Thursday, December 12, 2013

The "wisdom" of Joel Osteen...

Yesterday, a Facebook friend re-posted Joel Osteen's status…

Nothing in life has happened to you. It’s happened for you. Every disappointment. Every wrong. Even every closed door has helped make you into who you are.

I thought about it and wrote, "But what if you're a jerk?"  My Facebook friend said it was a good point and invited me to go write a blog about it.  I'm not dumb, of course.  She was really telling me to "buzz off".  But since I am a firm believer in giving people what they ask for, here's my post about Joel Osteen.

To be honest, I don't find Osteen all that offensive.  I know a lot of people are turned off by his "prosperity gospel", which he claims is not really prosperity gospel.  He and his wife are good motivational speakers and they inspire people.  They are also entertaining.  

That being said, I don't see the Osteens as religious leaders.  I think they are motivational speakers.  I highly doubt the toothy smiled Osteen and his wife know many of the people who attend their huge Lakewood Church.  I doubt Osteen does weddings, funerals, or hospital visits.  He raises money, sure, and he is a good pitchman for the church.  But he's not what I'd call a pastor.  I doubt he offers counseling sessions or runs spiritual groups… or hell, even shows up at fellowship activities arranged by his church.  

Joel Osteen is pretty good at not being offensive.  That's a real talent, especially when you're involved in the potentially volatile world of religion.  He knows what to say that will make people feel good about themselves and the world.  That's not a bad thing.  But… it's not really religion.  That may not be a bad thing, either.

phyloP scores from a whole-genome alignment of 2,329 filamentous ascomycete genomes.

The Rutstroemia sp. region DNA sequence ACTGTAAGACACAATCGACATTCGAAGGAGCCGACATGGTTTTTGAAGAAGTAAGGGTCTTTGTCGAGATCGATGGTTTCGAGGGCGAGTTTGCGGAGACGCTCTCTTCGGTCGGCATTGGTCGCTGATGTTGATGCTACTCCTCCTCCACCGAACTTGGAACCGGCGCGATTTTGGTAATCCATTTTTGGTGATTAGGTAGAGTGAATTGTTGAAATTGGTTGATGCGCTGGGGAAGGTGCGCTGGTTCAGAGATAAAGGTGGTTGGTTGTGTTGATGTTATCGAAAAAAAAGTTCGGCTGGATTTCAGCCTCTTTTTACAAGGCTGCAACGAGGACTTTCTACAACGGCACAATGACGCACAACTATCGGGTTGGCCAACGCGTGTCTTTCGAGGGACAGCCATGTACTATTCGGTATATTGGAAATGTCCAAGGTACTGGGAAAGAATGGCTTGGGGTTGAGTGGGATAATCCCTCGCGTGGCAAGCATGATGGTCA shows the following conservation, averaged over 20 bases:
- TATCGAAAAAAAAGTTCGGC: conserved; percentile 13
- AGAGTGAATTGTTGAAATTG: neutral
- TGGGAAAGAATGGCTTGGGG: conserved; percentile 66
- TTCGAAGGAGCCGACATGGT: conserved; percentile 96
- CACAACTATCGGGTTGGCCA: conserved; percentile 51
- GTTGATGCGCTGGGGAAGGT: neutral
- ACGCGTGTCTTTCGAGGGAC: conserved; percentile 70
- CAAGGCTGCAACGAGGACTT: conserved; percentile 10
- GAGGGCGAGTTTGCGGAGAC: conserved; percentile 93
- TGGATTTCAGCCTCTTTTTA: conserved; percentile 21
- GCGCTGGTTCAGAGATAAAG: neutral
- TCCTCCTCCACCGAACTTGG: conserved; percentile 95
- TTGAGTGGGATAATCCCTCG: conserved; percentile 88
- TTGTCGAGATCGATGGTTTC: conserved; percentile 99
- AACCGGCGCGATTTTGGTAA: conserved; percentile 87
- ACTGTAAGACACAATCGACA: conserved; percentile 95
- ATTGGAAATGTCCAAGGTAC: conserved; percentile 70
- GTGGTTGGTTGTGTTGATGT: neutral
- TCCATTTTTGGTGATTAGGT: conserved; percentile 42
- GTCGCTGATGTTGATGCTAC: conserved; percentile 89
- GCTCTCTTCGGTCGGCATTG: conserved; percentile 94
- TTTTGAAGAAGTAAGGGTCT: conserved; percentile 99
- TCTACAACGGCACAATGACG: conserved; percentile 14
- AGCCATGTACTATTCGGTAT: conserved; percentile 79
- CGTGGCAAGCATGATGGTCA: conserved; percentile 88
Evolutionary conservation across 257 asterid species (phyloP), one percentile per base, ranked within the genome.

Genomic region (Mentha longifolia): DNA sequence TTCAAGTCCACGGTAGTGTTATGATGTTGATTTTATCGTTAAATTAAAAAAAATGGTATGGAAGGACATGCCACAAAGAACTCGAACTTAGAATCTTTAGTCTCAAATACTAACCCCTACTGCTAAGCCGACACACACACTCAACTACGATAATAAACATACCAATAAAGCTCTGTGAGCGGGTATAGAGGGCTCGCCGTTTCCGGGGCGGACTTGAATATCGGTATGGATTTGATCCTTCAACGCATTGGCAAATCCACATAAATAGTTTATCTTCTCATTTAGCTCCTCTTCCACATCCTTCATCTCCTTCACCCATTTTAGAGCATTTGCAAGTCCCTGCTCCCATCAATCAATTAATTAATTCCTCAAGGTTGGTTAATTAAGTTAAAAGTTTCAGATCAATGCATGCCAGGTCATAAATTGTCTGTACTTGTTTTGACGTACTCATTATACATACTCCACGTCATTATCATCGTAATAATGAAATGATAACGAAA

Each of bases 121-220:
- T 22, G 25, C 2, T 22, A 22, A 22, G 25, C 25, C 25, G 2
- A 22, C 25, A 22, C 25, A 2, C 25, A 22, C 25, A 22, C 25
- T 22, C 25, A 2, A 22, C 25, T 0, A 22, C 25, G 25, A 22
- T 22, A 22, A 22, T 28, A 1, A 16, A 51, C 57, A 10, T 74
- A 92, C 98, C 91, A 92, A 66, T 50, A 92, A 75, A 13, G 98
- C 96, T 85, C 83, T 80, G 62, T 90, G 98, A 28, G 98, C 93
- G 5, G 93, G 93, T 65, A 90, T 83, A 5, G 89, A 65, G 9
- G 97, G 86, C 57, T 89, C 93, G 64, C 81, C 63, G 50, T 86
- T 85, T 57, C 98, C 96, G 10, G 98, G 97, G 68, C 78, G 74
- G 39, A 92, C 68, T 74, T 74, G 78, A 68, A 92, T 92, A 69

I did think the above status update was pretty funny, though.  Not everyone is a great person.  All the failures in your life can help turn you into an asshole.  I mean, yes, it's your choice to be an asshole…  but it's also your choice to be a positive, resilient, and productive person.  And likewise, Osteen's thoughts can work either way.  

I think sometimes Osteen puts stuff out there that people take at face value and don't really think too much about.  Indeed, that seems to be the way of religion.  How many times are people told to put their doubts and questions "on the shelf" and not try too hard to figure out God's ways?  God's ways are mysterious… sometimes even to Himself, as Randy Newman famously wrote in his song "Relax, Enjoy Yourself" from his musical, Faust...


James Taylor sings the part of God… that was inspired casting!

Just have faith and pay your tithing… and you will prosper.  Or so they tell you in many churches.  Maybe that has worked out for a lot of people, otherwise why would people keep doing it?  I will say that in Bill's case, leaving organized religion made him healthier and wealthier.  He no longer struggles with his finances, although that could change next year when he retires.  In all actuality, I think he will be fine.  He's a lot better prepared to leave the Army this time than he was in 1995, when he temporarily got off active duty.  Yes, he's older and the economy sucks, but he has a master's degree, computer security certifications, and a hell of a lot more experience and contacts than he did back then. He's also married to someone who doesn't put him down all the time and no longer has small children depending on him.  And he's not Mormon anymore, so he doesn't pay tithing and doesn't spend his limited free time doing church shit.

Some might argue that the church can be a source of goodwill and contacts… but it can also be the source of much stress and expectations that make life harder than it has to be.  Joel Osteen attempts to soften those realities and a lot of people respond to it.  I can see why they do.  I don't mind his program, though I don't pay a lot of attention to what he says.  And I also don't think that people who share his "wisdom" are always very wise.


But at least he's not like these guys…


And his music is not as cheesy as Ernest Angley's is...

   

2 comments:

  1. Gotta love the prosperity gospel concept. It certainly brings prosperity for the on-screen proponents.

    ReplyDelete

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